CICLOPS: Cassini Imaging Central Laboratory for OPerationS
Dione's Pockmarked Side

Dione's Pockmarked Side
PIA 11456

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  A broad impact basin hints at Dione's split personality in this image from Cassini.

Dione's leading hemisphere is heavily cratered by impacts while its trailing hemisphere features bright ice cliffs created by tectonic fractures. This view looks toward the anti-Saturn side of Dione, a transition area between the two hemispheres where pockmarks give way to cracks.

North on Dione (1123 kilometers, 698 miles across) is up and rotated 26 degrees to the right. The image was taken in visible light with the Cassini spacecraft narrow-angle camera on Dec. 28, 2008. The view was acquired at a distance of approximately 785,000 kilometers (488,000 miles) from Dione and at a Sun-Dione-spacecraft, or phase, angle of 70 degrees. Image scale is 5 kilometers (3 miles) per pixel.

The Cassini Equinox Mission is a joint United States and European endeavor. The Jet Propulsion Laboratory, a division of the California Institute of Technology in Pasadena, manages the mission for NASA's Science Mission Directorate, Washington, D.C. The Cassini orbiter was designed, developed and assembled at JPL. The imaging team consists of scientists from the US, England, France, and Germany. The imaging operations center and team lead (Dr. C. Porco) are based at the Space Science Institute in Boulder, Colo.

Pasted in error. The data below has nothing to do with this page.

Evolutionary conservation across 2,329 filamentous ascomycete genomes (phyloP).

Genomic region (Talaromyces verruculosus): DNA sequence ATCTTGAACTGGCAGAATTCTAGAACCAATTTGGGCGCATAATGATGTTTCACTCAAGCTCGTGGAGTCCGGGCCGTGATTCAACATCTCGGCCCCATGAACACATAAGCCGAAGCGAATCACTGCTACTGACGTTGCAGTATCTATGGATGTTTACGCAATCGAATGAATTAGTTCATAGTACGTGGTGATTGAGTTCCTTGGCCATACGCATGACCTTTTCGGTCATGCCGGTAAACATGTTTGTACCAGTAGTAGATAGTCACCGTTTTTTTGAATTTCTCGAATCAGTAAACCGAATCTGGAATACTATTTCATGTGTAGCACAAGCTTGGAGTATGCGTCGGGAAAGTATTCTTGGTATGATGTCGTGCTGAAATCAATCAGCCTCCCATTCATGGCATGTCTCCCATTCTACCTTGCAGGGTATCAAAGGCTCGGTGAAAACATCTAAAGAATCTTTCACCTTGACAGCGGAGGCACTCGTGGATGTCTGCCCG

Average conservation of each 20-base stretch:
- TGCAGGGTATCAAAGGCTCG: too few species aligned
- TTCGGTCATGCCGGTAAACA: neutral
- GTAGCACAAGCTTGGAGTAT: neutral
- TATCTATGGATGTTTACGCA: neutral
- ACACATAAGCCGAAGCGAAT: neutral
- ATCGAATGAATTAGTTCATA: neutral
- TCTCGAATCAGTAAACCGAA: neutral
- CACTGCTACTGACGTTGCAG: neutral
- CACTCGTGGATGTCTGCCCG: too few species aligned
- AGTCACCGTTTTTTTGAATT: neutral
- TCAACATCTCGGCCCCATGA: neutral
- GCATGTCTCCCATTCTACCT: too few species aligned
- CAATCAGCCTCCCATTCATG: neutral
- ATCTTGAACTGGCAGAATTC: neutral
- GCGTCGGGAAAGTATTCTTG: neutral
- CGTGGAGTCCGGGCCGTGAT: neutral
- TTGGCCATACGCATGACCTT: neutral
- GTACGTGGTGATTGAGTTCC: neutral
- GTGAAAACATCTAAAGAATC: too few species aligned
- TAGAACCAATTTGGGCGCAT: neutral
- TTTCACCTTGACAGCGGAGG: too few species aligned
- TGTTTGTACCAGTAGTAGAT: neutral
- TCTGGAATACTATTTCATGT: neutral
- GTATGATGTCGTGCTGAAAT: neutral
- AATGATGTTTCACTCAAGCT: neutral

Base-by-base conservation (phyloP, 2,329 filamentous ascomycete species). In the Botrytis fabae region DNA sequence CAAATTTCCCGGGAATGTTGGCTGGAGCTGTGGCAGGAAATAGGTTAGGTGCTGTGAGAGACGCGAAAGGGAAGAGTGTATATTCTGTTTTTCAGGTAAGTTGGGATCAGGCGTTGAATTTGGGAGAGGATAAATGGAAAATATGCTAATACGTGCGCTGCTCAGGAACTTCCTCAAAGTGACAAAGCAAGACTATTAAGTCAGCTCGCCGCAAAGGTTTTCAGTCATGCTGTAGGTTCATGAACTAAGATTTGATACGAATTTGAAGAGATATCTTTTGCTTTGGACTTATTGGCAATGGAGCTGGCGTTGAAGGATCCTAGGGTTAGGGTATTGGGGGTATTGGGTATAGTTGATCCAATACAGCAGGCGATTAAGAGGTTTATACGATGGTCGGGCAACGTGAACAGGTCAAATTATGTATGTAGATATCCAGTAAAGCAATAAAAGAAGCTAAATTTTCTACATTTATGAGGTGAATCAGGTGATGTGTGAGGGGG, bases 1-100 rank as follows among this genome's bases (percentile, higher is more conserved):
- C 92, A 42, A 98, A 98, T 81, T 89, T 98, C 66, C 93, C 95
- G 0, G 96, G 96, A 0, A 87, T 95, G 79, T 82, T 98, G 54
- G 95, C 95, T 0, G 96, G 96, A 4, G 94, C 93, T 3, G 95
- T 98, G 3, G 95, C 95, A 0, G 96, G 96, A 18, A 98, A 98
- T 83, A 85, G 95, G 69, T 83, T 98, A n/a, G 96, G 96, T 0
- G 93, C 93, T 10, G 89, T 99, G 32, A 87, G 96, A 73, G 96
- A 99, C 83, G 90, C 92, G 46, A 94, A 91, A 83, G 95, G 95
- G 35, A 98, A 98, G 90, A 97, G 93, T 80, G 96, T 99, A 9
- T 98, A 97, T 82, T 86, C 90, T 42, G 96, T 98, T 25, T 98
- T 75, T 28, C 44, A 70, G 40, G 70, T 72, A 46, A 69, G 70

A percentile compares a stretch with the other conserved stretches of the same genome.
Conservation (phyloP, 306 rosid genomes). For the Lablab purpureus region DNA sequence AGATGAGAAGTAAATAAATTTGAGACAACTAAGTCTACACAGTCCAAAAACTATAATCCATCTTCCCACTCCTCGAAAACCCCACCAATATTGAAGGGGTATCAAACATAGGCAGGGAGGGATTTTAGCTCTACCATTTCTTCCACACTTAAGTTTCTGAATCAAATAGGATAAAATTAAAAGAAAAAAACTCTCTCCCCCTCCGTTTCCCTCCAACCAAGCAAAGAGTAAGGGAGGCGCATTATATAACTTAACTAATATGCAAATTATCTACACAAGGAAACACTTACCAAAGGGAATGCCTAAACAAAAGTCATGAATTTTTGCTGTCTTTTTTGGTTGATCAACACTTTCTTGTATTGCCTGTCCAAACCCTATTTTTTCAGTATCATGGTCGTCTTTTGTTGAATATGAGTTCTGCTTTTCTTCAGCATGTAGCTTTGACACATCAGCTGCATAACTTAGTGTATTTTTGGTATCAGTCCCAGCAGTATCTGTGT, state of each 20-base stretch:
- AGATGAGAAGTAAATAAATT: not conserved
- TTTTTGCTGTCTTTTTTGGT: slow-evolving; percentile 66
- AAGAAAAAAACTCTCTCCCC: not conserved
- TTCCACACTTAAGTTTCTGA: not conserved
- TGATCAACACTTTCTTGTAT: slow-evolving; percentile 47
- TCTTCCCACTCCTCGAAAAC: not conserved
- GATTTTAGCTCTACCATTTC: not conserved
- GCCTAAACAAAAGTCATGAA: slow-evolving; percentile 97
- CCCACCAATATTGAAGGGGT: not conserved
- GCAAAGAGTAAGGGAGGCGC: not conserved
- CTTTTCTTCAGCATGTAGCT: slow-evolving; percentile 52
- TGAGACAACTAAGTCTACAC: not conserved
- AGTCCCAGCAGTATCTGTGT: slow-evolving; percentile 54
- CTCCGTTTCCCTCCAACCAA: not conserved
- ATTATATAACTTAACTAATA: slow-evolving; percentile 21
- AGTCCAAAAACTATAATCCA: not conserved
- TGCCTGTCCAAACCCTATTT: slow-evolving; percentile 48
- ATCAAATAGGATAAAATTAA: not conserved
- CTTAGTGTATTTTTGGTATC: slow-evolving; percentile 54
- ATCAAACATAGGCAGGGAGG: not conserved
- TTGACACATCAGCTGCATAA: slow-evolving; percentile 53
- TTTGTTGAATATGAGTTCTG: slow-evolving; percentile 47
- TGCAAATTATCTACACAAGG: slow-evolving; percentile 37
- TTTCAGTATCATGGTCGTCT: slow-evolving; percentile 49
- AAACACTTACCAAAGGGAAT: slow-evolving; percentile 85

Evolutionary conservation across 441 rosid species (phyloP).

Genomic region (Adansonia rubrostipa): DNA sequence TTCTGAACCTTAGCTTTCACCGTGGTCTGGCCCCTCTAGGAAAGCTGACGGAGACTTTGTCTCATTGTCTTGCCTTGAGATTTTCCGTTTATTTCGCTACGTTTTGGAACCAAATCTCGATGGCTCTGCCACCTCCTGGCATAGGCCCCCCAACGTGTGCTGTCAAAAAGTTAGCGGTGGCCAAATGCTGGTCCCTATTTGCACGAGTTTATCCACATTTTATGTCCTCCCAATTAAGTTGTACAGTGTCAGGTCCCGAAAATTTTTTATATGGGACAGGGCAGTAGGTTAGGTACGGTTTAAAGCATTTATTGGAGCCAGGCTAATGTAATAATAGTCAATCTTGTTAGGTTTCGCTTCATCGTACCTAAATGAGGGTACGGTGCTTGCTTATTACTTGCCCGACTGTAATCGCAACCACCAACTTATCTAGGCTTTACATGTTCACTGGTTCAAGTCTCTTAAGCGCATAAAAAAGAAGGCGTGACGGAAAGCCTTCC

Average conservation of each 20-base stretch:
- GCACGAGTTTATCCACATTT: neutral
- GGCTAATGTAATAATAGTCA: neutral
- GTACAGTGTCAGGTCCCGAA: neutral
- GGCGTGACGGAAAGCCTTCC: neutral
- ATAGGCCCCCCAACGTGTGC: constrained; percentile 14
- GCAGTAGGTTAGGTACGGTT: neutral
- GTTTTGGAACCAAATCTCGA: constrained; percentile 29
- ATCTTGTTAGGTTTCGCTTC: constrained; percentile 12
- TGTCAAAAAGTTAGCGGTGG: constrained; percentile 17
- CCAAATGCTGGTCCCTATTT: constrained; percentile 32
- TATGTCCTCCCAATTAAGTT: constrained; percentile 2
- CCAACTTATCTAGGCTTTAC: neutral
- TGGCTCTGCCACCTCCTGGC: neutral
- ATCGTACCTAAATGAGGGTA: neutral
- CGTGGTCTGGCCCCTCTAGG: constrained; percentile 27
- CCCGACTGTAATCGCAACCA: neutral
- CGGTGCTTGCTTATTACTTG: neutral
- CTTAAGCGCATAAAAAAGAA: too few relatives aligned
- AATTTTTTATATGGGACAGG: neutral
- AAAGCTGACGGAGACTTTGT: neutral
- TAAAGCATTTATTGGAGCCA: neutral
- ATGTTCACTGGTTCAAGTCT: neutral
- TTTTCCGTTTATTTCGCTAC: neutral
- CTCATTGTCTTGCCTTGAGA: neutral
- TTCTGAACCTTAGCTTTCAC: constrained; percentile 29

For more information about the Cassini Equinox Mission visit, and

Credit: NASA/JPL/Space Science Institute
Released: March 25, 2009 (PIA 11456)
Image/Caption Information

Alliance Member Comments
Dragon_of_Luck_Mah_Jonng1971 (May 3, 2009 at 6:48 PM):
Just left to the large impact basin visible here there could be a similar basin of the same size. Below the fully-lit basin there is a structure which looks enigmatic and that has removed craters that had been there before, I suppose. That one may be of internal origin.
Also a fact visible here is that the areas shown ouside the ( two ) very large basins and the enigmatic structure differ by crater density. Thus there was Dionean activity in parts of them that removed old craters( by processes perhaps similar to those ones on Enceladus ).

A remarkable image because it's showing a lot of details although so small ( only 27 Kb as a JPEG ).
Red_dragon (Mar 25, 2009 at 8:14 AM):
Very interesting image. It's also quite interesting to compare the basin that dominates this view of Dione with Tethys' huge crater Odysseus (for example, note how Odysseus seems to lack the internal ring Dione's basin has)